β€œThe Tattler lids have been around a long time, but I have never used them or known of them being used in any reported research (ie, publicly available research). If people want to use them, they just need to go by the guidance provided by the company/manufacturer. I have no information that would tell me anything about seal failures or sealing rates, number of re-uses and performance throughout re-uses. I do not know what kind of vacuum levels are achieved, which would indicate how much air/oxygen gets vented out of the jar during processing. The lid choice itself would not impact the safety of the canning heat process if used on the correct shape and size of canning jar as the process specifies, and all other canning recommendations for jar filling, canner use, food preparation style, etc., are followed. So if people want to try them, they just need to be sure they can tell how to be sure they have a vacuum seal on their jar after processing and throughout storage.”

Canning 101: Everything You Need to Know to GET STARTED

The other night we asked this question on our Facebook page: What would be the ONE topic you would want to learn more about? You can only pick ONE, no cheating.

Overwhelmingly the response was that everyone wanted to learn more about CANNING. We’ve posted about different canning projects over the years but have never done a comprehensive “How-To” for you so today we’re going to give you a run down on everything you need to know to get started.

Canning 101: Everything You Need to Know to Get Started | Food Storage Made Easy

Get a GOOD Canning Guide

Ball has put out several canning books that I think are very helpful. Our favorite go-to manual is the Ball Complete Book of Home Preserving. If there is anything you are thinking of canning, there should be instructions in there for you. Make sure to take note of the sections on altitudes as you may find that your processing times are different if you live in a very high (or low) area.

Another book we’d recommend if you like to see more step by step instructions, beautiful photography, and personal tips, is Yes, You Can! And Freeze and Dry It, Too by Daniel Gasteiger. Click here to see a full review on why we love that book. It’s really fun to sit and browse through and great for seeing instructions laid out very clearly.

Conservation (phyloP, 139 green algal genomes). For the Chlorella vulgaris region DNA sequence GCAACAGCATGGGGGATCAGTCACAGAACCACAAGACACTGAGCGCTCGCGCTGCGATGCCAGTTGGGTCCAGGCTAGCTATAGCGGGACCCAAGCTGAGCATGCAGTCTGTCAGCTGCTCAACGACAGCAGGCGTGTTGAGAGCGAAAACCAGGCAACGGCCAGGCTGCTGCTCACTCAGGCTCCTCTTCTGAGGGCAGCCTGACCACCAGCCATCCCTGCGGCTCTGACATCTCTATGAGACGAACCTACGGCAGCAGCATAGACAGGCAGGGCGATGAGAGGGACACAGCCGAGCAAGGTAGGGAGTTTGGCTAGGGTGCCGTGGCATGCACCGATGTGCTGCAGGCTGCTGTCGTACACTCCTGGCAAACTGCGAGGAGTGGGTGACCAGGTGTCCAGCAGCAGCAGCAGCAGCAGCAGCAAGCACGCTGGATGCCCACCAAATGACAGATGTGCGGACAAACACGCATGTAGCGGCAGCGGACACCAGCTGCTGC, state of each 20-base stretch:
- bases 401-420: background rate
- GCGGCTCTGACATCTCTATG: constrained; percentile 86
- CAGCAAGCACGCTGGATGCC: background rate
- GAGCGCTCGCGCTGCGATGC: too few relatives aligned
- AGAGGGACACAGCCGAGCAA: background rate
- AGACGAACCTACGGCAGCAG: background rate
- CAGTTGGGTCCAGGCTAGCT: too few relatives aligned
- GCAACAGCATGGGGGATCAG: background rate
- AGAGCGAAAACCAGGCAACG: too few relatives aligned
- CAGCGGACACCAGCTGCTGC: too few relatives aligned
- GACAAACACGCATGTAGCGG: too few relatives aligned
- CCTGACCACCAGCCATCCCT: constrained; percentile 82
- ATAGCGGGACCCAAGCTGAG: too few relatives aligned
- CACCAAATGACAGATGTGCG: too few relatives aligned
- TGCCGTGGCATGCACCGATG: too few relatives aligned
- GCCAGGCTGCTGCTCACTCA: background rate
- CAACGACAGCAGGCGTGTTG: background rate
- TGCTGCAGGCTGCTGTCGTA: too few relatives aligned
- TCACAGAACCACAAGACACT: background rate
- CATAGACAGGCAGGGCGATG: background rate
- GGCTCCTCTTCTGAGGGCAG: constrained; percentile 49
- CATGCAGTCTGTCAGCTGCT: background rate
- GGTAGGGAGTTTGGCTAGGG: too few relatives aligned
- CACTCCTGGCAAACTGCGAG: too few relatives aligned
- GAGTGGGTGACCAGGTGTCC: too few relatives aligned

My pressure canner also came with a booklet with details on processing times for that particular machine. That’s a great resource to use as well.

Get Your Canning Tools

Water Bath Canner and/or Pressure Canner
If you are wanting process high acid fruits and vegetables all you need is a basic water bath canner. If you want to process meats, beans, and some vegetables, you will need a pressure canner. Here is a video we did explaining some of the differences in pressure canners and pressure cookers.

As mentioned in the video, you can also use a pressure canner as a water bath canner (you need a 23 qt pressure canner in order to water bath quart jars due to the size). So if you think you will do both kinds of canning just go with a large pressure canner to avoid making two purchases.

Here are a few links to the canners we recommend.

Presto Pressure Canner

I have the 16 quart shown here but would love to upgrade to a 23 quart some day.
All-American Pressure Canner

This is a higher-end model of canner. It doesn’t have any gaskets and it is a heavy-duty machine. You will never need another canner.
Water Bath Canner

This is your basic canner. I see these at garage sales quite often, so keep your eyes peeled. They are also fairly inexpensive to buy new.

Canning Lids
For all canning projects you must have canning lids and rings. This can be an expensive part of canning because you are supposed to buy new lids every time. At $4-$5 per box of 12 that can really add to the expense of one jar of food. I recently have started to buy Tattler Reusable Canning Lids (I buy a few boxes before each big canning session I do so it’s not too expensive all at once). I’ve had a great experience with them so far and I love that I don’t have to throw them away after one use.

Canning Jars
I usually see these in Wal-Mart at this time of year. Another great place to look is at garage sales or second hand stores. If you buy new jars it’s nice because they come with lids and rings. If you are going to use the Tattler Reusable Lids you’ll need enough rings for a few batches since you process the jars using rings, and then have to leave them on while the jars cool. You can also find jars at a reasonable price on Amazon.